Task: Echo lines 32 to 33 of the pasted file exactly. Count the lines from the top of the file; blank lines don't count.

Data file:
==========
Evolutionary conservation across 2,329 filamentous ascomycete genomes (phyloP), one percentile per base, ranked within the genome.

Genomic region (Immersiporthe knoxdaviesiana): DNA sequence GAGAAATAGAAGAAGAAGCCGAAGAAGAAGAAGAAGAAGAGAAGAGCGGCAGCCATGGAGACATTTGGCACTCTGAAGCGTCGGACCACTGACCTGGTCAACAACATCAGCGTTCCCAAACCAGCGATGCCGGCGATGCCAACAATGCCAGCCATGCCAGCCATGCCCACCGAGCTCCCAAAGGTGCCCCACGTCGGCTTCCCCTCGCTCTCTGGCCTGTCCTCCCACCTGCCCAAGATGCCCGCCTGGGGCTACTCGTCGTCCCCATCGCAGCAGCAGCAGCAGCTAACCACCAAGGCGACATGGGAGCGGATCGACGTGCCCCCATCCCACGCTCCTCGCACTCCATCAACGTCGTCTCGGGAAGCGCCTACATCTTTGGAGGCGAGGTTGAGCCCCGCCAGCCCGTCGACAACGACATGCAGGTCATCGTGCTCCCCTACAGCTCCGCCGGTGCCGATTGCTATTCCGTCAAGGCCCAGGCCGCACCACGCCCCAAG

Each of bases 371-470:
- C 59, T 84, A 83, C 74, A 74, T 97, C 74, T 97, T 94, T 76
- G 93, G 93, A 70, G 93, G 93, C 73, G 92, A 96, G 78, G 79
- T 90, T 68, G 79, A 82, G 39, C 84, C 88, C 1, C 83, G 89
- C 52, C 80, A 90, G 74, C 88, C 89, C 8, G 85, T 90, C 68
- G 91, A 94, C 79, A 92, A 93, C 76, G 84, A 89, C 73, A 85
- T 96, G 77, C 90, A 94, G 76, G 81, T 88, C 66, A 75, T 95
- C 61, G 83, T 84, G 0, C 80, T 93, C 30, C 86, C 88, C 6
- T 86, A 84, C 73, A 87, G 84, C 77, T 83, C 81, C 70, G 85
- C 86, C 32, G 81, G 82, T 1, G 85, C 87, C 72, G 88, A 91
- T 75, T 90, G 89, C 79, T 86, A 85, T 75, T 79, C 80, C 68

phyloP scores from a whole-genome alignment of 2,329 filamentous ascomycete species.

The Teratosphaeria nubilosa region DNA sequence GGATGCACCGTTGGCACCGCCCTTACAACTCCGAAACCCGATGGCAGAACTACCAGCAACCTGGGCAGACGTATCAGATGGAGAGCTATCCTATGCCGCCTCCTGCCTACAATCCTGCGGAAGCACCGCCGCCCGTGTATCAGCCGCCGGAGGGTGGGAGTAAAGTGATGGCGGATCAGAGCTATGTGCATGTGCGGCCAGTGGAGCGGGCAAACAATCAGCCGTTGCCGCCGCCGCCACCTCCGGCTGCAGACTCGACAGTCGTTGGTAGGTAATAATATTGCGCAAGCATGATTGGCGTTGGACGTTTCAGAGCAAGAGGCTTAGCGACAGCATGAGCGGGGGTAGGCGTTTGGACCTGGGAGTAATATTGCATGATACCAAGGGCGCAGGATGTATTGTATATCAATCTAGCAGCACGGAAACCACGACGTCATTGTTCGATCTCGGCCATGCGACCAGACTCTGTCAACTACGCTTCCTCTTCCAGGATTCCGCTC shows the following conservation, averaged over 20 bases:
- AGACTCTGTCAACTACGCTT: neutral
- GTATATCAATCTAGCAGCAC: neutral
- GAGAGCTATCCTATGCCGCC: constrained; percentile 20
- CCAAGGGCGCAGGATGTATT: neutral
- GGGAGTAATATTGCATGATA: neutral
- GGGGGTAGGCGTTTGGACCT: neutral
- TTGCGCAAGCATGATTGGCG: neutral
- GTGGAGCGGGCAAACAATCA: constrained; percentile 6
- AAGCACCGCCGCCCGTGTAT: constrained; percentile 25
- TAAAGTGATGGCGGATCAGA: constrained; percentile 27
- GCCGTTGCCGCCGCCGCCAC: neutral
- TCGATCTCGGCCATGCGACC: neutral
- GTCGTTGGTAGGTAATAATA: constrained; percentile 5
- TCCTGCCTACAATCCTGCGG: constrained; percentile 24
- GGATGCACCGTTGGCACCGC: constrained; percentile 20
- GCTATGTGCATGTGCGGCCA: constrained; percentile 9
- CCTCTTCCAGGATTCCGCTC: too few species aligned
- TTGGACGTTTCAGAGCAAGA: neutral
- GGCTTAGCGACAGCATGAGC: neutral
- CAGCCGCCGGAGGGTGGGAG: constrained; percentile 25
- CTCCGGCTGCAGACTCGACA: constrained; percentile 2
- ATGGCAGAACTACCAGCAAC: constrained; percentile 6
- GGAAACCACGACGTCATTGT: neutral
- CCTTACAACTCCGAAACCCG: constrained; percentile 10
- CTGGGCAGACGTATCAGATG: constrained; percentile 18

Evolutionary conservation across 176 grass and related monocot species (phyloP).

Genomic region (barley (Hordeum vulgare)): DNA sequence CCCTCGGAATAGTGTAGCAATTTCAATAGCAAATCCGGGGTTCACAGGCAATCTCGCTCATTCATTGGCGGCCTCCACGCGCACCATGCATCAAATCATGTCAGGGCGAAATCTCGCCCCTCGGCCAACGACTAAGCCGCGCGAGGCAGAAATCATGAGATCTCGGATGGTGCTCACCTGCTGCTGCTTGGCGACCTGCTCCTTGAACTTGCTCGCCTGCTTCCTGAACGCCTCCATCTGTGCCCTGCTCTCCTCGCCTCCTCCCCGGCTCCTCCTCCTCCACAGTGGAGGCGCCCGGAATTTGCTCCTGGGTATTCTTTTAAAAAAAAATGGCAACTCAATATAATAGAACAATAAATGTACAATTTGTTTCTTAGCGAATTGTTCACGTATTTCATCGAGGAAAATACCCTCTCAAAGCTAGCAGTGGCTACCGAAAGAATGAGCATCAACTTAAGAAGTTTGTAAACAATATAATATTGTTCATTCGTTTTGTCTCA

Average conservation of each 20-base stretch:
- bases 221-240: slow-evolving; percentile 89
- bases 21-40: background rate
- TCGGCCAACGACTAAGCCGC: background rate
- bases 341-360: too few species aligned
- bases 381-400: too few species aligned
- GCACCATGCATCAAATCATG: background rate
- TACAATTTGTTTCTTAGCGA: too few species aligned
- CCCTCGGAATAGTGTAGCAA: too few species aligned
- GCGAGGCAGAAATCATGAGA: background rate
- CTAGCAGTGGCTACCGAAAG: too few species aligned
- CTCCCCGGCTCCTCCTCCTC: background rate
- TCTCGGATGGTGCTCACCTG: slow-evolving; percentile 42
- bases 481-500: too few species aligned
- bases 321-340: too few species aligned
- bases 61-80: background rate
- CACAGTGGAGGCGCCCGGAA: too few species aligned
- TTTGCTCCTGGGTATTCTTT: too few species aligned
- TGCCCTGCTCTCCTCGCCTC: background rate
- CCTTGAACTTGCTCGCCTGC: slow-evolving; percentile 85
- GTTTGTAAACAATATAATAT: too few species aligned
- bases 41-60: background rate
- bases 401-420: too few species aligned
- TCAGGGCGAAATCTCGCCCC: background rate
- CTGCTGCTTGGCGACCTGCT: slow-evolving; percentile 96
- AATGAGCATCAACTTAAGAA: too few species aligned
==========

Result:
- CCTCTTCCAGGATTCCGCTC: too few species aligned
- TTGGACGTTTCAGAGCAAGA: neutral